Part of Day 4–To China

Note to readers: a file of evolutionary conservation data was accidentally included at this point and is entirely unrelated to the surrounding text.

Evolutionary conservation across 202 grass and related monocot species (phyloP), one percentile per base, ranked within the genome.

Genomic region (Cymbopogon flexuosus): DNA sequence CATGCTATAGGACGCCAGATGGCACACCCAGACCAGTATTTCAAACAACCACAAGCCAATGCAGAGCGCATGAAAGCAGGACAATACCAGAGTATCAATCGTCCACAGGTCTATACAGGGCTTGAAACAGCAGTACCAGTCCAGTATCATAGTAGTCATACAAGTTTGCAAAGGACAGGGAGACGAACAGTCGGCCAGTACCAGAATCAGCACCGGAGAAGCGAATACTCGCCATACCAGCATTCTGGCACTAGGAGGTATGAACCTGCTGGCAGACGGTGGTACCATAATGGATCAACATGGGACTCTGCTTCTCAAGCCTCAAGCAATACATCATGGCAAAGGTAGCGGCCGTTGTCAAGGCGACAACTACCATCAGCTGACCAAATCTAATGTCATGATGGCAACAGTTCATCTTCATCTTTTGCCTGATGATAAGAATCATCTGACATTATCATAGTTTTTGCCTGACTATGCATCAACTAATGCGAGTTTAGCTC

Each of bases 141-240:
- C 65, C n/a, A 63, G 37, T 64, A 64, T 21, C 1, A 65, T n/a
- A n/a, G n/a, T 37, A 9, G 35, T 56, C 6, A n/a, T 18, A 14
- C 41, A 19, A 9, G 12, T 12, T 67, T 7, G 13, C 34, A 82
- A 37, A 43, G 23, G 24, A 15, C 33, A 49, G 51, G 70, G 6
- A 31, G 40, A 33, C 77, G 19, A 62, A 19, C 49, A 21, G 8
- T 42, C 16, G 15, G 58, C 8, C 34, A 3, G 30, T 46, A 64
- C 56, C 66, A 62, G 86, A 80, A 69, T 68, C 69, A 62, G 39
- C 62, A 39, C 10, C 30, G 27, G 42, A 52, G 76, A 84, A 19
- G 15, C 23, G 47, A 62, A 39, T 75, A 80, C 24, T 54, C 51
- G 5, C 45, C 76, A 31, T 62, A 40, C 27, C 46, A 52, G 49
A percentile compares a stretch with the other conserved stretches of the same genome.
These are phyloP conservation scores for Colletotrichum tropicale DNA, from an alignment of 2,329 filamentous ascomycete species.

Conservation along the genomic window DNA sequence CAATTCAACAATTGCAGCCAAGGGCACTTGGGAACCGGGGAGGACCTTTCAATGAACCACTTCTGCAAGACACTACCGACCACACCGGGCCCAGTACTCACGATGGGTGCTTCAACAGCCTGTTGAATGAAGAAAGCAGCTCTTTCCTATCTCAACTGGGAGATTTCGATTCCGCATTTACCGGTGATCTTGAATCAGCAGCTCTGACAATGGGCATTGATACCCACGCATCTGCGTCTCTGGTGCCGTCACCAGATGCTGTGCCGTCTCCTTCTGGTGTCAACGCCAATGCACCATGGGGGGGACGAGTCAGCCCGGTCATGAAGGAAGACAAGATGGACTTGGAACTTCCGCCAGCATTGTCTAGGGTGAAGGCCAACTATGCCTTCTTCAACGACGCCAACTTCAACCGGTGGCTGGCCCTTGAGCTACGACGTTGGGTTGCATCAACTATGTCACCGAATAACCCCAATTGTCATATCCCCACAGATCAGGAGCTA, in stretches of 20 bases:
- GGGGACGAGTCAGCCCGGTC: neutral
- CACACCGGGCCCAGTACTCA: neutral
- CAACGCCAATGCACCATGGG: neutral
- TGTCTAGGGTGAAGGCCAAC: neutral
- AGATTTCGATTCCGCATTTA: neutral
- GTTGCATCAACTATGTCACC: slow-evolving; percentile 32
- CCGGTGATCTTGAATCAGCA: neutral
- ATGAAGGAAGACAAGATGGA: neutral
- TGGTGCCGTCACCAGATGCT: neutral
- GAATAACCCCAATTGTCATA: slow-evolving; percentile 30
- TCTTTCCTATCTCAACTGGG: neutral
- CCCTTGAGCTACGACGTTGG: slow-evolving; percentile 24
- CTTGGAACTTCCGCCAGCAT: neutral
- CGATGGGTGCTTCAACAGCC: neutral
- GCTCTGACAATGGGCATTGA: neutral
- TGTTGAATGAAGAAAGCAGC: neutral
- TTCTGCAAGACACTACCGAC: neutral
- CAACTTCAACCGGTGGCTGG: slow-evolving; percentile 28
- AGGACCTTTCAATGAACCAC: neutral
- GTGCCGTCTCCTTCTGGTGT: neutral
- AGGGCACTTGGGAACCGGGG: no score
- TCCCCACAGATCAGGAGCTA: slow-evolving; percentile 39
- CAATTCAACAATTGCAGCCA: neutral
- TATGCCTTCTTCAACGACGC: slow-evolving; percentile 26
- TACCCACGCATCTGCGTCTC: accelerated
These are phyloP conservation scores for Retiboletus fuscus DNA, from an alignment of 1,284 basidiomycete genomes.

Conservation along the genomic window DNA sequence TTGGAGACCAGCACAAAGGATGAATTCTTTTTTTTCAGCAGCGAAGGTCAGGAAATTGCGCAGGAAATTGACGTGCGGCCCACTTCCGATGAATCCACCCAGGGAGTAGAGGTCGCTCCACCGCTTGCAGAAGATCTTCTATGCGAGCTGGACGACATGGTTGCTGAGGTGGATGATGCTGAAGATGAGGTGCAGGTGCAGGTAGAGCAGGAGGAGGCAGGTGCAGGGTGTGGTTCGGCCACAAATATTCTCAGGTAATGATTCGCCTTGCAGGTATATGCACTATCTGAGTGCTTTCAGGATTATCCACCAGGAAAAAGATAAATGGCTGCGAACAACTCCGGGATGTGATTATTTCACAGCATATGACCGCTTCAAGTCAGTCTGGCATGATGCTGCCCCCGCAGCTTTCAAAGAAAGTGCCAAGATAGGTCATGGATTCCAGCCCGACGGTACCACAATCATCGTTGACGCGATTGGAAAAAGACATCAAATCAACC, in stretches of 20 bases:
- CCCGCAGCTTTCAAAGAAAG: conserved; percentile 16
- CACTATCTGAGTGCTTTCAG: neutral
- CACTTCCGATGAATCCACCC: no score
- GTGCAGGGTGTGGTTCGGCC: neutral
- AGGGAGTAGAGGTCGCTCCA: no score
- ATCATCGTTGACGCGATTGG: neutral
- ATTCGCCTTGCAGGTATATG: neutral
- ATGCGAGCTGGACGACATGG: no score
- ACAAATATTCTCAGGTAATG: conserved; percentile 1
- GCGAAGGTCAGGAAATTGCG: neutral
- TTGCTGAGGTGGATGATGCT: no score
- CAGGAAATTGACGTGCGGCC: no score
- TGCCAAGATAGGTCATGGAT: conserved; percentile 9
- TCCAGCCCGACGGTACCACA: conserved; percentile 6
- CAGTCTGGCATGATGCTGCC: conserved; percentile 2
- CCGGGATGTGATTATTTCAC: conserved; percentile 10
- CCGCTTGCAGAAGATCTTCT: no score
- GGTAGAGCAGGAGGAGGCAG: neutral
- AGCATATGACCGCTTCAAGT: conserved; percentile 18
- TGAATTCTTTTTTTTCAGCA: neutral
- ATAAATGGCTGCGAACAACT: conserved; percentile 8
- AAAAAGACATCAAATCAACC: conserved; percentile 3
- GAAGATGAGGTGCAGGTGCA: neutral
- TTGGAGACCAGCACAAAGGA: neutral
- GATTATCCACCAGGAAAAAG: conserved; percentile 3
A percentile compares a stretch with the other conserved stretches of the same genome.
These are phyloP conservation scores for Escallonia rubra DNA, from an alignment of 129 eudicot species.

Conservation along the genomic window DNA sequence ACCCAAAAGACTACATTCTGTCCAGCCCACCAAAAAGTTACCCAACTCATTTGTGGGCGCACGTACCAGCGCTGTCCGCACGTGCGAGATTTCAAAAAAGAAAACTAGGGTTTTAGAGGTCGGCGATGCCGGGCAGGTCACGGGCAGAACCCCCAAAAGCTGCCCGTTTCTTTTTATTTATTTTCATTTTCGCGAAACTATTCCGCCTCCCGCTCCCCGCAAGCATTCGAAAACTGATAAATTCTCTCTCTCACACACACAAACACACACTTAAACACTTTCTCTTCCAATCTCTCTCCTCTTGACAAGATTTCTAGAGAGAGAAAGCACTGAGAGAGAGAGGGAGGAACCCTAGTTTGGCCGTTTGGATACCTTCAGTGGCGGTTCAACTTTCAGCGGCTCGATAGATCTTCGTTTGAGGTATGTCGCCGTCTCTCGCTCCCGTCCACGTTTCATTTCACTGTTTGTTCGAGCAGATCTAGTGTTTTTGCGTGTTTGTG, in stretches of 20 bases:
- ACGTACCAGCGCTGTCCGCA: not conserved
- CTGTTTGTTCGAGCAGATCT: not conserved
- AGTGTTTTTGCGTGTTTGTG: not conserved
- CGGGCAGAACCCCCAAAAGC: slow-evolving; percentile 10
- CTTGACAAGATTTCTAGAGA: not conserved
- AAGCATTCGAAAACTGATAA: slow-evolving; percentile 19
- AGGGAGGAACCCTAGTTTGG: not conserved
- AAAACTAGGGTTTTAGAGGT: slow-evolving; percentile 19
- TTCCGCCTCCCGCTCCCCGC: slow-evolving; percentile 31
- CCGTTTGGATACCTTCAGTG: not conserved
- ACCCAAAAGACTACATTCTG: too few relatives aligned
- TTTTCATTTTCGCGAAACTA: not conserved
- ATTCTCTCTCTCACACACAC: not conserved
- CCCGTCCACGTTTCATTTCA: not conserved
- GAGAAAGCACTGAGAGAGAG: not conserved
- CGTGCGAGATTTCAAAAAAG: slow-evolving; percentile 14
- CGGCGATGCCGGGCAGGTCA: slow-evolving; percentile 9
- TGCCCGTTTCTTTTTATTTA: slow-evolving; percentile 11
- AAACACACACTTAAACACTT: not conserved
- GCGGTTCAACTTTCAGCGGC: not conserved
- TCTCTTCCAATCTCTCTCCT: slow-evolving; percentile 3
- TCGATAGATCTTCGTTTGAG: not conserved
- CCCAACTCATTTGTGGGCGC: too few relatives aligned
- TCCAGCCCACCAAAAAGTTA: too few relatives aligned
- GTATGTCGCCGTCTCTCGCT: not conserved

We checked in for our flight after a brief delay while security insisted we move three of our gifts from our checked luggage to our carry-on. Seems that lighters are not allowed to be checked, and we were more than happy to move them to our backpacks. Of course they missed the other two in another bag which I didn’t mention because I quite honestly had no idea where they were in the first place. Our flight was rather boring. A rather old JAL 747 and they stuck us on an aisle in the middle, pretty much the lamest seat there is. We did get a bit lucky in that there was no one else in the row and Wei could stretch out, but I was pretty bored and spent most of the flight staring at the inflight magazine which was in Japanese. The Customs form was in Japanese and the stewardess couldn’t find a Chinese version for Wei. I managed to take my American one and finally found the fine print that said we didn’t need to declare anything. I was a bit afraid about my laptop and camera, as I’ve heard horror stories about US businessmen who lost them at the border, but Wei specifically checked with the guards and they said go for it. We had a SARS check when we got off the aircraft, basically clicking “no” on a form that said “do you have a fever.” It didn’t really matter as the first security sweep we had entering China was past a set of thermal imaging cameras that looked for people who were running a high temperature. INS at PVG was PDQ. I was in an out in about 30 seconds, not quite as fast as the UK or the US, but quicker than the Russians. Our luggage arrived and we made our way toward the taxi stand. Unfortunately Wei got grabbed by a “hack” cabbie instead of finding one at the rank, and me, not knowing how things are done, just figured that was the way to go. I think it is safe to say at any airport in the world, never get in a cab of a person who seeks you out. There is probably an established way of finding fares at an airport, and those who run up seeking of offer you a ride are outside of those norms. Wei didn’t know this and I didn’t speak up so we were in for a bit of an adventure. I recall at about 120kph the car started to oscillate left and right in those more or less uncontrollable movements I’ve seen in the footage of high speed police chases on COPS and FOX. Our cabbie seemed to be setting a land speed record for a Toyota as we flew down a six lane highway with NO ONE on it. I mean the road was 99% empty with the exception of our car. However, whenever we did come up upon a car, just to make us feel awake, our cabbie would start in the left lane, merge right so we were behind the slower vehicle, and then overtake him on the shoulder or through a rumble strip. Just a little something to make the trip more adventourous. Driving in China kind of reminds me of the joke about a cabbie who runs a red light, runs a second red light, and then slams on the brakes at a green. When asked why he says “well, there might be a cab coming the other way.” While they do stop in China for red lights, there are quite a few other norms they feel no problem in disobeying. My favorite is the “running start left turn” in which a vehicle wishing to make a left turn proceeds to immediately make the left turn, drive against traffic (the wrong way) to get up speed, and then eventually merges into the lane he is suppose to be in. I’ve been through about a hundred of these thus far and am still not quite comfortable with the idea. It also seems that merging traffic has the right of way over all others. We done a number of high speed merges with little or no regard for the traffic coming behind us. In fact our car has two large pillows in the rear window that render checking for cars behind us essentially irrelevant. $20 later, which we later found out was too much, we arrived at a compound that housed the Radisson Plaza hotel. Our cabbie had told us that the place “was listed as 4 stars, but really wasn’t that good.” However, “I know a place that is four stars and very cheap, if you would like me to take you there.” We said no (scam) and ended up at our Radisson at about 11:30 PM. The cabbie was right about one thing. It wasn’t a four star place. It was a five star place. Due to our late check-in and a full house we got bumped up to an executive suite which had two bathrooms, a living room, entry room, and a rather large bedroom. We looked out over some buildings in Shanghai to one side, and out the other over some large colonial homes which we later discovered were owned by Chairman Mao for when he stayed in Shanghai. Now the capitalists have a hotel on it. Go figure.]]>

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